In my recent "manifesto" on church, The Church of The Underground, Melody and I engaged in a spirited debate on the nature of evangelism and the purpose of the church. One of the issues raised was whether the church should persuade nonbelievers. Also on the table was the whole point of evangelism: is it to "win souls"? Or is there something bigger???
Here are a few excerpts from the forthcoming issue of the Journal of Theological Interpretation that may be of interest. (JTI is a new theological/exegetical journal that comes from a somewhat conservative perspective and seeks to blend together the disciplines of theology and biblical exegesis, exploring the two as complimentary.....though they probably would not like me classifying them as "conservative"! Especially Vanhoozer, who is a self-described "postconservative.")
This article is by Stephen B. Chapman and Laceye C. Warner entitled, "Jonah and the Imitation of God: Rethinking Evangelism and the Old Testament." Chapman/Warner are interested in exploring the Old Testament concept of mission, but they desire to do this with a bit more care and concern for the context; rather than simply glossing the OT and "finding support" for a preconceived notion of mission, Chapman/Warner seem to want to sit and stew a bit and open up their paradigms to new ways of looking at the text, ultimately allowing the Old Testament to develop its own thoughts on mission. As such, they land on the story of Jonah. After discussing and sifting through the narrative, Chapman/Warner draw a few interesting conclusions. I list a few here:
(1) Like mission, evangelism is not in the first instance something that humans do but something God does....
(2) Evangelism is deeply related to a theology of creation and a doctrine of providence, rightly construed. We are all God’s creatures—evangelism rightly entails compassion for the earth and all its many inhabitants. Issues such as social justice, international development, nationalistic warfare, animal welfare, and global warming cannot be separated from the salvation of souls within the purview of Christian theology.
Some may object that evangelism is properly about saving souls and that neither the earth nor its nonhuman inhabitants have any. But we would argue that evangelism, viewed as human participation in God’s encompassing mission of reconciliation, must be about more than human soul-saving. After all, the OT envisions a covenant between God and “every living creature” (Gen 9:8–17) and the NT describes how “the creation itself will be set free” (Rom 8:21).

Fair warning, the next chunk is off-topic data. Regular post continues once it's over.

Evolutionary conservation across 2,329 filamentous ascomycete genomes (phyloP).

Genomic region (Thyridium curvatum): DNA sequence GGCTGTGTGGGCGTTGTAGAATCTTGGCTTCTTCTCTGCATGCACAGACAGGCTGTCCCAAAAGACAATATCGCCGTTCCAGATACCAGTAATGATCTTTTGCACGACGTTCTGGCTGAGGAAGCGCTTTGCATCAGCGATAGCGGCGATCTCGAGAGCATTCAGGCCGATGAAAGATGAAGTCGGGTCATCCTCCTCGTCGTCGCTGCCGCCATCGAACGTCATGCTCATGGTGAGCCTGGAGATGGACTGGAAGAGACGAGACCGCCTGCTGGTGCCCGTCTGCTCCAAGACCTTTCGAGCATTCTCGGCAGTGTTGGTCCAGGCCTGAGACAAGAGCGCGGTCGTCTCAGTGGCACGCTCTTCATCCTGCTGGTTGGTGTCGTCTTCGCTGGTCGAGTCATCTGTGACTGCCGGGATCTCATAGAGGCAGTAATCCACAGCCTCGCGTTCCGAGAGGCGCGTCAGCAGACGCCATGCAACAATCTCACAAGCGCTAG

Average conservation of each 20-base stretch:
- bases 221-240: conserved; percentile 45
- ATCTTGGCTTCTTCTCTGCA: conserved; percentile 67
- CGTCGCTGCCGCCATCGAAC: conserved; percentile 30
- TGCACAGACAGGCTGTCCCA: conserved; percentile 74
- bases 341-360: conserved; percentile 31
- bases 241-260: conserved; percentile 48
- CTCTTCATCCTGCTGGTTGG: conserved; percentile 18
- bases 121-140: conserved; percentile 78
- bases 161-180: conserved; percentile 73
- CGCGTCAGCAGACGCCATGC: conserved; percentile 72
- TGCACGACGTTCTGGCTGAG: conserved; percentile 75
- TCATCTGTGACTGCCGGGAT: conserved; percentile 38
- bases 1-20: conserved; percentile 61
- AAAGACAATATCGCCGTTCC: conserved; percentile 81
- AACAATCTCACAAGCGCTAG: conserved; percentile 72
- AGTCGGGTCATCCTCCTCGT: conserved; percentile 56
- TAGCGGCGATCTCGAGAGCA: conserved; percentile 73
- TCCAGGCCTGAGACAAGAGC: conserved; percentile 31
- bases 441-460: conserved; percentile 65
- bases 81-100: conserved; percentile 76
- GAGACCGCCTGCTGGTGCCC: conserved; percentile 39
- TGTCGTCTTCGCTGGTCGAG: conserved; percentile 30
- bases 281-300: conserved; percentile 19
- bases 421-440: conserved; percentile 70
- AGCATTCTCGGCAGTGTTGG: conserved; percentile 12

(3) Evangelism as imitatio dei therefore means, first and foremost, that Christians must embody God’s love for the world and display God’s desire for reconciliation with the whole world. They do this as individuals whose hearts and minds are inspired by God, but they do so most fully in communities of faith as the reconciled body of Christ....
(7) Christian evangelism is always centripetal as well as centrifugal because it always entails bringing people into community as well as sending people out from community. The double movement is constitutive of evangelism: people are sent out in order to return with others. In this way Christian community extends itself in order to remain itself. But “extending” does not mean the mere replication of the church’s character as an institution (i.e., without facing new challenges or allowing for increased diversity in membership)—in other words, growing just for the sake of growing. And “remaining” means preserving a faithful theological identity, not retaining the social profile of a congregation. In evangelism, the church preserves itself only by giving itself away, remaining hospitable and gracious to all, and not by seeking merely to maintain a homogenous membership.
In keeping with the double movement that the Bible envisions, evangelism is therefore better understood as “welcoming” or, better still, “enlisting” rather than as “winning” or “proclaiming” or even “inviting.”
Stephen B. Chapman and Laceye C. Warner, "Jonah and the Imitation of God: Rethinking Evangelism and the Old Testament" in Journal of Theological Interpretation 2.1 (2008), 44-69.